Why Labour's position on welfare needs urgent reform

A poll shows Labour's tougher stance on cuts has not increased support. What about standing up for t

The papers this morning are dominated by one story: the Lords defeat of the government's proposed welfare cap.

An alliance of bishops, Liberal Democrat rebels, and crossbench and Labour peers voted in favour of an amendment to Iain Duncan Smith's flagship benefits cap. The Lords voted 252-237 to exclude child benefit from the £26,000 per year cap on household benefits. This marks the welfare reform bill's fifth defeat in the upper house.

In the end, the amendment was backed by Labour -- although, as my colleague George Eaton explained yesterday, this was by no means a simple position:

Somewhat confusingly, Labour doesn't actually want child benefit exempted from the cap (which it supports in principle). Rather, it is supporting the amendment as a means of getting the welfare bill back to the Commons, where a new vote can be held on its homelessness amendment.

Why the labyrinthine stance on this? Well, some of this morning's headlines might hold a clue. ""Insult to every working family," screams the Daily Mail's front page, railing against the bishops who led the revolt. The Sun also rounds on the bishops for "meddling" in politics.

The fact is, as I blogged yesterday, an overwhelming majority of the public are in favour of a cap on benefits -- support stands at 76 per cent of the public at large and 69 per cent of Labour supporters. This puts Labour in a tricky spot: as a party, it should stand up for the most vulnerable, yet it does not want to fly in the face of public opinion, hence the slightly baffling line that they support the cap "in principle, but not in practice".

This attempt to have their cake and eat it -- supporting the benefit cap (and cuts more widely) while also not supporting it -- is not having the desired effect, if this morning's polls are to be believed. A Guardian/ICM poll gives the Conservatives a five point lead over Labour (at 40 and 35, respectively) -- their highest standing since before the general election. This would place the Tories on the verge of an outright majority at a general election. It is worth noting that this substantial lead may be an outlier: both YouGov and Populus today give Labour a one point lead.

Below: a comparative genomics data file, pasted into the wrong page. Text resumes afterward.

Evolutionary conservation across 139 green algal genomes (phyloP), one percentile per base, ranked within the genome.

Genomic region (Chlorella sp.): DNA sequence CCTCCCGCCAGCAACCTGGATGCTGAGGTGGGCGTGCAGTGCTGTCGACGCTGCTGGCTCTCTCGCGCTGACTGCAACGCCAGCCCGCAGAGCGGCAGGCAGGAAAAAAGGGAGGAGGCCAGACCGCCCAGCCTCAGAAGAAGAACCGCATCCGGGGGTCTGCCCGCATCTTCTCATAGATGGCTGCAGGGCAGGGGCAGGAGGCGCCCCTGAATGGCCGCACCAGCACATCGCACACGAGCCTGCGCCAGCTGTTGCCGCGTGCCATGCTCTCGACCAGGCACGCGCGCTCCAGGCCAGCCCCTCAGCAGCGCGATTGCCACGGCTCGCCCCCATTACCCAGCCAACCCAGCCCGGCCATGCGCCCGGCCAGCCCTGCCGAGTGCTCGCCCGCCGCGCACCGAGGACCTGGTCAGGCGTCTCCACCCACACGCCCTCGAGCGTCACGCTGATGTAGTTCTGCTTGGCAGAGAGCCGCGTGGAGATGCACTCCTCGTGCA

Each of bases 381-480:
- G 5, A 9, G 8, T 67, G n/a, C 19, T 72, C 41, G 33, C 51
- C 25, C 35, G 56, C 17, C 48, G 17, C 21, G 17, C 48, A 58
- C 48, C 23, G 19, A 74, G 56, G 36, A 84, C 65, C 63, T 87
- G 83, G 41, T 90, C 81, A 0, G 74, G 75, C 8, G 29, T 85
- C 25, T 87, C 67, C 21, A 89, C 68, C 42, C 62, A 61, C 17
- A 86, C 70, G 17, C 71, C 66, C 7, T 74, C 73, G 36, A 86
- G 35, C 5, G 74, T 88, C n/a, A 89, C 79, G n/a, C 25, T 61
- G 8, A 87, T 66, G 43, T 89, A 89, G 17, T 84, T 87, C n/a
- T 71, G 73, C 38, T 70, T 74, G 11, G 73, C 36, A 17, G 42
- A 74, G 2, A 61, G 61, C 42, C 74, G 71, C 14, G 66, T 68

Debate over Labour's new, harder stance on the cuts has dominated the last week or so, and the ICM poll contains some interesting results on this. Asked how the tougher position affected likelihood to support Labour, 72 per cent said it made no difference one way or another. Just 10 per cent said it would make them more likely to vote Labour, while 13 per cent said it made them less likely to vote for the party. This gives the shift a net rating of minus three points.

Labour top command will doubtless say that the party's economic shift has simply not yet had time to get through to voters. Yet, as Mary Riddell argues persuasively in the Telegraph today, the problem may be more deep-seated than that:

Though pathetically slight, the curbs unveiled by Vince Cable prove that, on executive pay, the Labour leader has the Tories on the run. But Mr Miliband's failure to be equally clear about the needs, the responsibilities and the rights of those at the bottom of society has made him the victim of his own fairness campaign. The "squeezed middle", as he is learning, can and will exert a cobra grip on those further down the social heap.


Welfare, not wealth, may prove the defining issue of Mr Miliband's leadership. In the coming weeks, he must prove that he can wrong-foot Mr Cameron on the poor as well as on the rich. Labour, of all parties, must stand up unequivocally for those in greatest need. "Leave it to the bishops" is not an election-winning slogan.